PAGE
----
Home Building Enters 2021 with Cautious Optimism

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Home building sales chart.

Suffice it to say that 2020 was an unusual year for the nation’s home builders, one in which rosy and robust forecasts flew out the window in March only to return beyond anyone’s expectations by the late summer and continue on a torrid pace into 2021.

Binsacca is editor-in-chief, of Pro Builder Media.

As it was, the responses to Pro Builder’s annual reader forecast survey picked up where builders left off a year ago, and then some. Representing a broad spectrum of the housing industry nationwide, there remains a general optimism despite lingering concerns and ripple effects from Covid-19, namely lumber supply shortages (and resulting price increases) and delays in delivering homes to satisfy record sales, which several builders noted.

Consider that while 41 percent of housing professionals expect to build the same number of homes in 2021 as they did in 2020 (a slightly higher share than predicted a year ago), another 52 percent expect to exceed this year’s numbers: some by a lot. And, more than two-thirds of builders expect their revenues to increase in 2021, as they did coming into 2020.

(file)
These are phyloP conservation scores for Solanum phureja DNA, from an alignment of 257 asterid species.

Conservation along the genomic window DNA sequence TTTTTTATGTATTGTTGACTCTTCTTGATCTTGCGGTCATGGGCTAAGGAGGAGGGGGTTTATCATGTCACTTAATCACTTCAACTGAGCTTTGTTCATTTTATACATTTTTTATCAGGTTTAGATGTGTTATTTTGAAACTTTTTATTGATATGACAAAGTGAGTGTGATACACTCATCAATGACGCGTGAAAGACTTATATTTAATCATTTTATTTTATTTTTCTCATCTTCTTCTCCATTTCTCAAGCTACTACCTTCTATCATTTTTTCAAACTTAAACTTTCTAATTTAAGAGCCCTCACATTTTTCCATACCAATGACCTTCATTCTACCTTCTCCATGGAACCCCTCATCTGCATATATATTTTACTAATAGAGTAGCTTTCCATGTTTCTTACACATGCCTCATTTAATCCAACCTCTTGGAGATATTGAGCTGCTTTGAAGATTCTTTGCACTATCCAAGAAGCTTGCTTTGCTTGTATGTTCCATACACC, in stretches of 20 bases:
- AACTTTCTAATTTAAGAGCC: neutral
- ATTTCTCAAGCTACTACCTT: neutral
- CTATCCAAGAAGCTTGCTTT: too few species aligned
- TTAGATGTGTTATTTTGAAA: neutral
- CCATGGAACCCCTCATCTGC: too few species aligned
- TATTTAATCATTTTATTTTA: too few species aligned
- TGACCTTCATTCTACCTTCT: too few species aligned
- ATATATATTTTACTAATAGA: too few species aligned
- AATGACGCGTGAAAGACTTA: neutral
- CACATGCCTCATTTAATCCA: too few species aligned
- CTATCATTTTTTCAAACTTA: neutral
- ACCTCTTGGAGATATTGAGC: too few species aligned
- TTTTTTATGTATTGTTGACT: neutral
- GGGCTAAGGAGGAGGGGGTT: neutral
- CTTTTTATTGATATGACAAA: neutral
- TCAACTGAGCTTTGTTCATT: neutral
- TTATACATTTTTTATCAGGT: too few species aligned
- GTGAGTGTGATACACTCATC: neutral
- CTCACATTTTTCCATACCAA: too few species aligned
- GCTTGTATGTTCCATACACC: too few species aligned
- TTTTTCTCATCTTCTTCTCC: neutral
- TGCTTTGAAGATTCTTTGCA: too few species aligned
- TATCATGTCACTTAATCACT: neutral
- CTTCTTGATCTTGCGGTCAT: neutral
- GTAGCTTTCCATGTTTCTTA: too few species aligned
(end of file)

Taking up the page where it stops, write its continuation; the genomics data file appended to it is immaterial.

Read the complete industry report in 2021 Annual Report & Forecast.

With that, far more predict 2021 will be a “very good” year (11 percent think it will be “excellent”) and 77 percent consider the overall health of their companies to be “good” or “very good” going into the new year.

If there are any sidewinds or headwinds, it is with the cost and ability to build. More than 80 percent of builders expect materials costs and bid prices to increase, while that and finding qualified labor are the top two challenges by far.

As for whether the pandemic will continue to impact business through the new year and beyond, those who responded to the survey seem to be taking it in stride. “It definitely changed the way we do business,” said one, while another added, “We are used to the challenges now.”